ABS-CBN, Meralco and Lopez family
By Cecilio T. Arillo, February 27, 2020 - Republished from The Manila Times
Editor’s note: This series of articles exclusively written for The Manila Times was lifted with permission from Greed & Betrayal, a bestselling book published in 2000 by Amazon and written by multi-awarded journalist Cecilio T. Arillo.THE House of Representatives, especially its committee on franchises, would be making history if it rejects the demand of the oligarch-owned ABS-CBN Corp. to authorize its use of our Republic’s radio spectrum as a broadcast network.
The crowning glory of the Lopezes’ ostentatiousness was made during the 40th wedding anniversary of Eugenio Sr. and Doña Pacita in 1968, said the documents. Eugenio’s gift to his wife was a fabulous neckpiece of dangling emerald-cut diamonds, each stone evenly matched in size and weight with matching earrings and ring, all valued at more than P2 million. Guests numbered in the hundreds with the cream of the country’s society in attendance.
Some of Europe’s royalty who traveled at the expense of the Lopezes were billeted at first class hotels, driven around in limousines and toured [across] the country in chartered planes. Two bands, both from the United States, were hired for at least $100,000 and played throughout the night.
A showpiece was the fountain of champagne that was specially made for the occasion.
In a country that was starving for rice, the ostentatious extravagance of the Lopez wedding anniversary made the people blush with utter shame, the documents said.
It was not surprising, therefore, that the Lopez family was placed among the first 10 targets of Marcos when he declared martial law. In fact, the Lopez clan was considered the number one oligarch in the country at that time.
Making sure that the clan would not be able to launch a countermove, Marcos put in jail some of the Lopezes, closed the family’s tri-media network, and ordered the military to run Meralco.
When the Lopezes retook Meralco, ABS-CBN, and other corporations after the EDSA uprising, they claimed that they were victims of the Marcos regime.
But a set of documents gathered by this writer belied their claim, showing that they sold their Meralco shares without duress on Dec. 16, 1974 to Meralco Foundation Incorporated, which assumed the indebtedness of Benpres Holdings in Meralco Securities Corporation to foreign and local banks amounting to P101.1 million.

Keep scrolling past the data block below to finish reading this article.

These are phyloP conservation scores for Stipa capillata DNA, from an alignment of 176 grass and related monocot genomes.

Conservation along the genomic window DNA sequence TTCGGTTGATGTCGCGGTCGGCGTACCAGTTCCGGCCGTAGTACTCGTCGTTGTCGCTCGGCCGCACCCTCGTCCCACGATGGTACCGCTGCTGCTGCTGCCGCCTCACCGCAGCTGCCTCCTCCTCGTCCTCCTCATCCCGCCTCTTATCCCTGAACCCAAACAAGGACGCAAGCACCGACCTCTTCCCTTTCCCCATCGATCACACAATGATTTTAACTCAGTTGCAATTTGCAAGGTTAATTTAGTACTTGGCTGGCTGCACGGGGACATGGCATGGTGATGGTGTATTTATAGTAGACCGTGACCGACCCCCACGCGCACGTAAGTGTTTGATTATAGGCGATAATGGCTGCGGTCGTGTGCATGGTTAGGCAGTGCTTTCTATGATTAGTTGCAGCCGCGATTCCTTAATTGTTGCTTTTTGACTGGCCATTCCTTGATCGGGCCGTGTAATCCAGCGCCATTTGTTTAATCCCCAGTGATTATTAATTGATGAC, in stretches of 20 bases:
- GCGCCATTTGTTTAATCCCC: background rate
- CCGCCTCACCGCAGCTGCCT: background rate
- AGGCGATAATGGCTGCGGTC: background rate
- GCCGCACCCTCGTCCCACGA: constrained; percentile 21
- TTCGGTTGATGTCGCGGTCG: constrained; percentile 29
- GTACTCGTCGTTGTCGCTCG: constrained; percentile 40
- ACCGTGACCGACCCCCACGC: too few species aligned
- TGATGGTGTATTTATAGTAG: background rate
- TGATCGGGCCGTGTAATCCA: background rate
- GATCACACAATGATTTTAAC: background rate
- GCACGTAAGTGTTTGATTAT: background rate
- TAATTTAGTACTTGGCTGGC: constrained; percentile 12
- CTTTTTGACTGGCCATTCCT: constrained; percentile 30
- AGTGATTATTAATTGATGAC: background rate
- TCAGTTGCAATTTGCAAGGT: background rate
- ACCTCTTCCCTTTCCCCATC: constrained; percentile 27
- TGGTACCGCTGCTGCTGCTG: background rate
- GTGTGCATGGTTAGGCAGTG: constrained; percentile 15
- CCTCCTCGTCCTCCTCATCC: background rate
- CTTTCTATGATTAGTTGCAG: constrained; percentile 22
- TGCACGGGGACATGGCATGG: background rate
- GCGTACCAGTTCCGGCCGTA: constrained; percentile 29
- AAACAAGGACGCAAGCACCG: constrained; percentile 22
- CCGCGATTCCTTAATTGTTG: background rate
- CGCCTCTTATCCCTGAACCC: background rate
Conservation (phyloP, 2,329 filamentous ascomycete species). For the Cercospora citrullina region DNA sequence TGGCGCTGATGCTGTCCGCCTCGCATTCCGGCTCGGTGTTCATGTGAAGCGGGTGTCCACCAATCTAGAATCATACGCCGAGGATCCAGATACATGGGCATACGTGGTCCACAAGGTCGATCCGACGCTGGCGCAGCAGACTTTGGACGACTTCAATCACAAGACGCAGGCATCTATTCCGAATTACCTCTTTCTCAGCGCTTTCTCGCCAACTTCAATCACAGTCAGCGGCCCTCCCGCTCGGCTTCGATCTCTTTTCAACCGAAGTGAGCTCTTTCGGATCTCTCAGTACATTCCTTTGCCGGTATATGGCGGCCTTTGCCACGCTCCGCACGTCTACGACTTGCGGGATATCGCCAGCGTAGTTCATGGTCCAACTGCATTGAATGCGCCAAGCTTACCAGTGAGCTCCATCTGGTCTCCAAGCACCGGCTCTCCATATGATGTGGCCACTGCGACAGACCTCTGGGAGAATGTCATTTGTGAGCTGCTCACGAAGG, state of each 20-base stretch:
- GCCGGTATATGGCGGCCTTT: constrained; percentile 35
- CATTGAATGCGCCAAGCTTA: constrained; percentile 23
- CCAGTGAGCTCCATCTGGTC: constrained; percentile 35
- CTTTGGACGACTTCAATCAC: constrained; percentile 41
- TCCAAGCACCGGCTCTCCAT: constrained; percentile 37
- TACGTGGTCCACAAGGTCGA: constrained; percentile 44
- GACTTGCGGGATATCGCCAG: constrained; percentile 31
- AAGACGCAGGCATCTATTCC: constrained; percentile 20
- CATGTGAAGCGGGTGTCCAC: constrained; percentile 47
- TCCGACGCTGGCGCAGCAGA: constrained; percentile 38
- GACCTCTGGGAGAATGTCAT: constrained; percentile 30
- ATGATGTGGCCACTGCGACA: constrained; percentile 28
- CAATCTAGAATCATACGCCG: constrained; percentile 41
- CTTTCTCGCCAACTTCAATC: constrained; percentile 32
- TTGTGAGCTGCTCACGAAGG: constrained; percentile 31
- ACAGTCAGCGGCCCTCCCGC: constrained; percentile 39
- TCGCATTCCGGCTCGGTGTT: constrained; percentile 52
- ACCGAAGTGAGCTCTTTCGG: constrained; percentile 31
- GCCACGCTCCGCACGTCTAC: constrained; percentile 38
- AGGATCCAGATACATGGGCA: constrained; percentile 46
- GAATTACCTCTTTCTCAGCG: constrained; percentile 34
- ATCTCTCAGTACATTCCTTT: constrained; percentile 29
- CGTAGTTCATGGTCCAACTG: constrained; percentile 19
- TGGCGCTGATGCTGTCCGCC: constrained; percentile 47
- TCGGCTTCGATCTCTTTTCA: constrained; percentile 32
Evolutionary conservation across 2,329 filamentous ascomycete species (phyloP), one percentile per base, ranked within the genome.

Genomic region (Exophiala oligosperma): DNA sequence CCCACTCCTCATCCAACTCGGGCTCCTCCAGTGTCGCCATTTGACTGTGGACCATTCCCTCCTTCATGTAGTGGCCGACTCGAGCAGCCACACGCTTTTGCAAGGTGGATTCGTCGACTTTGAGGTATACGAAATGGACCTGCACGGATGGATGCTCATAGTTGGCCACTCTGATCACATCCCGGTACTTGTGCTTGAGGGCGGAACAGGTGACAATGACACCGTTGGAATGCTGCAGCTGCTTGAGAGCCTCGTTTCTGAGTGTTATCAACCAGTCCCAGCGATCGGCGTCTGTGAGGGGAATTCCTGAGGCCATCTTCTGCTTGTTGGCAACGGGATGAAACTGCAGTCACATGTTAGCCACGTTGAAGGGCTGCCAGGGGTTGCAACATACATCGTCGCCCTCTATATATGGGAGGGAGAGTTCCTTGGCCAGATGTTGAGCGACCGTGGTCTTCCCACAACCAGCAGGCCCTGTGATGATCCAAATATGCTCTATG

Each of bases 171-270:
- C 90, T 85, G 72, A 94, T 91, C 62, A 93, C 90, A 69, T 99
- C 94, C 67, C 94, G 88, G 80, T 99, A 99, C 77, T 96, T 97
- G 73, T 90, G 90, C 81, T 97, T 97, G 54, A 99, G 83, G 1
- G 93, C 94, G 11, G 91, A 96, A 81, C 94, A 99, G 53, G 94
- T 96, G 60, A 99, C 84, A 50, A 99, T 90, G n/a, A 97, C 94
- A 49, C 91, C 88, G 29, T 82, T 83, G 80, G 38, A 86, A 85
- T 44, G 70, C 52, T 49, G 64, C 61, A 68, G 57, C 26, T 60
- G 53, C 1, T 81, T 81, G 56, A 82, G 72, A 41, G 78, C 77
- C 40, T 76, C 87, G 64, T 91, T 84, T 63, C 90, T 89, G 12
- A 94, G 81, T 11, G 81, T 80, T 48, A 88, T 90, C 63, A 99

The deed of sale was guaranteed by the Philippine National Bank through a letter of credit it issued to the foundation for the purchase of the Benpres shares of stocks.
The foundation also assumed Benpres’ P9.5-million debt on stock subscription and an obligation to pay Benpres P48.6 million on its equity, payable by installment over a 10-year period at a 10-percent interest on the unpaid balance.
In other words, what this particular set of documents showed was that the Lopezes were not victims of martial law but were in fact beneficiaries of martial law when Marcos helped them out of their financial mess.
What was ironic was that the takeover by the Lopez family of the Meralco after the EDSA revolt was shrouded in mystery despite President Aquino’s avowed policy of full disclosure and transparency.
The same set of documents had this to say on the claim of the Lopezes:
“There may be some truth to the claim that the Lopezes were victims of the Marcos regime and they were only asking for what may have been taken from them in the past. But one important question must be asked: Why are the wealthy Lopezes favored over thousands of other victims of the Marcos regime? Hundreds of sons and daughters have been salvaged or been made to disappear and their families have not been compensated.
“Many ordinary people who resisted the Marcos regime have been tortured or disabled and they have not been compensated.
“Many small businessmen lost their businesses during those dark years and they have not been compensated.
“The government has limited resources and a long list of Marcos victims to be compensated — why do the multi-millionaire Lopezes get priority?
“Whatever happened to our much-touted fundamental option for the poor?
“It has been said so many times, that the dictator is gone, but the structure of dictatorship remains. The institutions and systems, which preserved the monopoly of political power and wealth of a few, are still intact.
“One manifestation of this continuing malady is the reemergence of the old oligarchies, the powerful and wealthy families that dominated the country before Marcos cracked the whip,” said the documents.